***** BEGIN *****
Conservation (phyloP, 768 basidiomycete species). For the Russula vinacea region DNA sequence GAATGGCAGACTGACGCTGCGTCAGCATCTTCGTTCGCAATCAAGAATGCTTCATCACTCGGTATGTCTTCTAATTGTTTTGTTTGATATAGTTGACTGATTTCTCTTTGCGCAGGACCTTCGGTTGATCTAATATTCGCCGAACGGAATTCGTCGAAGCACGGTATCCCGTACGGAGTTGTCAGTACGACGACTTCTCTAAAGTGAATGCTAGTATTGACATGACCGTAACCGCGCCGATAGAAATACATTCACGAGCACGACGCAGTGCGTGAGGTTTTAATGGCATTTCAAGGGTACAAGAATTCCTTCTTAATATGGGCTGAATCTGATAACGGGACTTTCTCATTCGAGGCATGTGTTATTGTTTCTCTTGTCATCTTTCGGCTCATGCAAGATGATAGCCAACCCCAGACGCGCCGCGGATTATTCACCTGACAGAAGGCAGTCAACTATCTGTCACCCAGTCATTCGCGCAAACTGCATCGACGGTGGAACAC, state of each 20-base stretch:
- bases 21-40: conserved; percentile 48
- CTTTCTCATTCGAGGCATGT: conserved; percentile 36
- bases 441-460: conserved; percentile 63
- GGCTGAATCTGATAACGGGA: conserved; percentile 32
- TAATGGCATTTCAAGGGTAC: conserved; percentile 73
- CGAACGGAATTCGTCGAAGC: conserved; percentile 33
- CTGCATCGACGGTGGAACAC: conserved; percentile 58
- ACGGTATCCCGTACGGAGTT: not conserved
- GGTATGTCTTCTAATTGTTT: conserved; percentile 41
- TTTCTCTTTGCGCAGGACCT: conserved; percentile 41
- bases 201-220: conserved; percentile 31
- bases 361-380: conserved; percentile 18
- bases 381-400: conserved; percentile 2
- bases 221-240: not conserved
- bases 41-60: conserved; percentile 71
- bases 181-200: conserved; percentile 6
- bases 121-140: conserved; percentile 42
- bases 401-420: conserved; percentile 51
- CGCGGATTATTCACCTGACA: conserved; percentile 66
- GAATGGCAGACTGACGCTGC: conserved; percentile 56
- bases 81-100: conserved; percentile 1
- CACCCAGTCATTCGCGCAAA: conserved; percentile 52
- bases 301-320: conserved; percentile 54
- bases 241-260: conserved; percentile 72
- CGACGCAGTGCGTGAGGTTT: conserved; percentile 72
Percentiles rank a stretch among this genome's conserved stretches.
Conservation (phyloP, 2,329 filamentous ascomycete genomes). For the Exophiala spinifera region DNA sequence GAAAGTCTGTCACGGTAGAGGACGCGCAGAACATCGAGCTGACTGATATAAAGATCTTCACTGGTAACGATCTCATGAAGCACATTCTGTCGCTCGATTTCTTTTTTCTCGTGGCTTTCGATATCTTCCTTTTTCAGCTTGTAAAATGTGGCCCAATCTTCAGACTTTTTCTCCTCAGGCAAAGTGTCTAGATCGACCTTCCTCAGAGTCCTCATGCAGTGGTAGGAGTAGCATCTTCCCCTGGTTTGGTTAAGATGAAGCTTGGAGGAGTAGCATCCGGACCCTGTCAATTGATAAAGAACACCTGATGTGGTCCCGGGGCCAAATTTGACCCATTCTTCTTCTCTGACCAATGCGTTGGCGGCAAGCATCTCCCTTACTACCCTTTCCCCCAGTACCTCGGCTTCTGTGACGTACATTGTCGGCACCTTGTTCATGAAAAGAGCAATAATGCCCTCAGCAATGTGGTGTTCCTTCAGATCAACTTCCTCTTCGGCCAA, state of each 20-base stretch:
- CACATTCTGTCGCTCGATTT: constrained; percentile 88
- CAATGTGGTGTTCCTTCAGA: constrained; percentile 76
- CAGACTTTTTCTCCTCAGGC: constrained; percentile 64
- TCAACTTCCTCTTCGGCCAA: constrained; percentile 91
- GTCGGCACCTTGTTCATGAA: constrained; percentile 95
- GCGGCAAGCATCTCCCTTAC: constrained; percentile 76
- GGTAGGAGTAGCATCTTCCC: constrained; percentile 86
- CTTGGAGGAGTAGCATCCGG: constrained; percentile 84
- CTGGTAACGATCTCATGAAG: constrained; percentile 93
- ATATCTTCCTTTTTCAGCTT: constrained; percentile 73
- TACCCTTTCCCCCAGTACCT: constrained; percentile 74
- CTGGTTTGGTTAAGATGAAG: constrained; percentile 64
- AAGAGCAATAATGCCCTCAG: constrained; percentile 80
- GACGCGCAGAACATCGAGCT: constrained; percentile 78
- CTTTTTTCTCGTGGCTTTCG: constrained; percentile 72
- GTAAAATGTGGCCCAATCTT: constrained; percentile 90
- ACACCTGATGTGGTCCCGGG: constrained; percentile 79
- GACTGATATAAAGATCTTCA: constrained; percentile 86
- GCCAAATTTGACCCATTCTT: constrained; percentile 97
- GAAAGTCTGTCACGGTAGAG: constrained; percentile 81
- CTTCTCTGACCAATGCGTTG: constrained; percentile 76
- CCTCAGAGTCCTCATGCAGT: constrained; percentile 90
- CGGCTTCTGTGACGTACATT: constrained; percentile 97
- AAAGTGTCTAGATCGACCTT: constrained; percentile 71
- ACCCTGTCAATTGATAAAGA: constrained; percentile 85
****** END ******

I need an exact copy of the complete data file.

Conservation (phyloP, 768 basidiomycete species). For the Russula vinacea region DNA sequence GAATGGCAGACTGACGCTGCGTCAGCATCTTCGTTCGCAATCAAGAATGCTTCATCACTCGGTATGTCTTCTAATTGTTTTGTTTGATATAGTTGACTGATTTCTCTTTGCGCAGGACCTTCGGTTGATCTAATATTCGCCGAACGGAATTCGTCGAAGCACGGTATCCCGTACGGAGTTGTCAGTACGACGACTTCTCTAAAGTGAATGCTAGTATTGACATGACCGTAACCGCGCCGATAGAAATACATTCACGAGCACGACGCAGTGCGTGAGGTTTTAATGGCATTTCAAGGGTACAAGAATTCCTTCTTAATATGGGCTGAATCTGATAACGGGACTTTCTCATTCGAGGCATGTGTTATTGTTTCTCTTGTCATCTTTCGGCTCATGCAAGATGATAGCCAACCCCAGACGCGCCGCGGATTATTCACCTGACAGAAGGCAGTCAACTATCTGTCACCCAGTCATTCGCGCAAACTGCATCGACGGTGGAACAC, state of each 20-base stretch:
- bases 21-40: conserved; percentile 48
- CTTTCTCATTCGAGGCATGT: conserved; percentile 36
- bases 441-460: conserved; percentile 63
- GGCTGAATCTGATAACGGGA: conserved; percentile 32
- TAATGGCATTTCAAGGGTAC: conserved; percentile 73
- CGAACGGAATTCGTCGAAGC: conserved; percentile 33
- CTGCATCGACGGTGGAACAC: conserved; percentile 58
- ACGGTATCCCGTACGGAGTT: not conserved
- GGTATGTCTTCTAATTGTTT: conserved; percentile 41
- TTTCTCTTTGCGCAGGACCT: conserved; percentile 41
- bases 201-220: conserved; percentile 31
- bases 361-380: conserved; percentile 18
- bases 381-400: conserved; percentile 2
- bases 221-240: not conserved
- bases 41-60: conserved; percentile 71
- bases 181-200: conserved; percentile 6
- bases 121-140: conserved; percentile 42
- bases 401-420: conserved; percentile 51
- CGCGGATTATTCACCTGACA: conserved; percentile 66
- GAATGGCAGACTGACGCTGC: conserved; percentile 56
- bases 81-100: conserved; percentile 1
- CACCCAGTCATTCGCGCAAA: conserved; percentile 52
- bases 301-320: conserved; percentile 54
- bases 241-260: conserved; percentile 72
- CGACGCAGTGCGTGAGGTTT: conserved; percentile 72
Percentiles rank a stretch among this genome's conserved stretches.
Conservation (phyloP, 2,329 filamentous ascomycete genomes). For the Exophiala spinifera region DNA sequence GAAAGTCTGTCACGGTAGAGGACGCGCAGAACATCGAGCTGACTGATATAAAGATCTTCACTGGTAACGATCTCATGAAGCACATTCTGTCGCTCGATTTCTTTTTTCTCGTGGCTTTCGATATCTTCCTTTTTCAGCTTGTAAAATGTGGCCCAATCTTCAGACTTTTTCTCCTCAGGCAAAGTGTCTAGATCGACCTTCCTCAGAGTCCTCATGCAGTGGTAGGAGTAGCATCTTCCCCTGGTTTGGTTAAGATGAAGCTTGGAGGAGTAGCATCCGGACCCTGTCAATTGATAAAGAACACCTGATGTGGTCCCGGGGCCAAATTTGACCCATTCTTCTTCTCTGACCAATGCGTTGGCGGCAAGCATCTCCCTTACTACCCTTTCCCCCAGTACCTCGGCTTCTGTGACGTACATTGTCGGCACCTTGTTCATGAAAAGAGCAATAATGCCCTCAGCAATGTGGTGTTCCTTCAGATCAACTTCCTCTTCGGCCAA, state of each 20-base stretch:
- CACATTCTGTCGCTCGATTT: constrained; percentile 88
- CAATGTGGTGTTCCTTCAGA: constrained; percentile 76
- CAGACTTTTTCTCCTCAGGC: constrained; percentile 64
- TCAACTTCCTCTTCGGCCAA: constrained; percentile 91
- GTCGGCACCTTGTTCATGAA: constrained; percentile 95
- GCGGCAAGCATCTCCCTTAC: constrained; percentile 76
- GGTAGGAGTAGCATCTTCCC: constrained; percentile 86
- CTTGGAGGAGTAGCATCCGG: constrained; percentile 84
- CTGGTAACGATCTCATGAAG: constrained; percentile 93
- ATATCTTCCTTTTTCAGCTT: constrained; percentile 73
- TACCCTTTCCCCCAGTACCT: constrained; percentile 74
- CTGGTTTGGTTAAGATGAAG: constrained; percentile 64
- AAGAGCAATAATGCCCTCAG: constrained; percentile 80
- GACGCGCAGAACATCGAGCT: constrained; percentile 78
- CTTTTTTCTCGTGGCTTTCG: constrained; percentile 72
- GTAAAATGTGGCCCAATCTT: constrained; percentile 90
- ACACCTGATGTGGTCCCGGG: constrained; percentile 79
- GACTGATATAAAGATCTTCA: constrained; percentile 86
- GCCAAATTTGACCCATTCTT: constrained; percentile 97
- GAAAGTCTGTCACGGTAGAG: constrained; percentile 81
- CTTCTCTGACCAATGCGTTG: constrained; percentile 76
- CCTCAGAGTCCTCATGCAGT: constrained; percentile 90
- CGGCTTCTGTGACGTACATT: constrained; percentile 97
- AAAGTGTCTAGATCGACCTT: constrained; percentile 71
- ACCCTGTCAATTGATAAAGA: constrained; percentile 85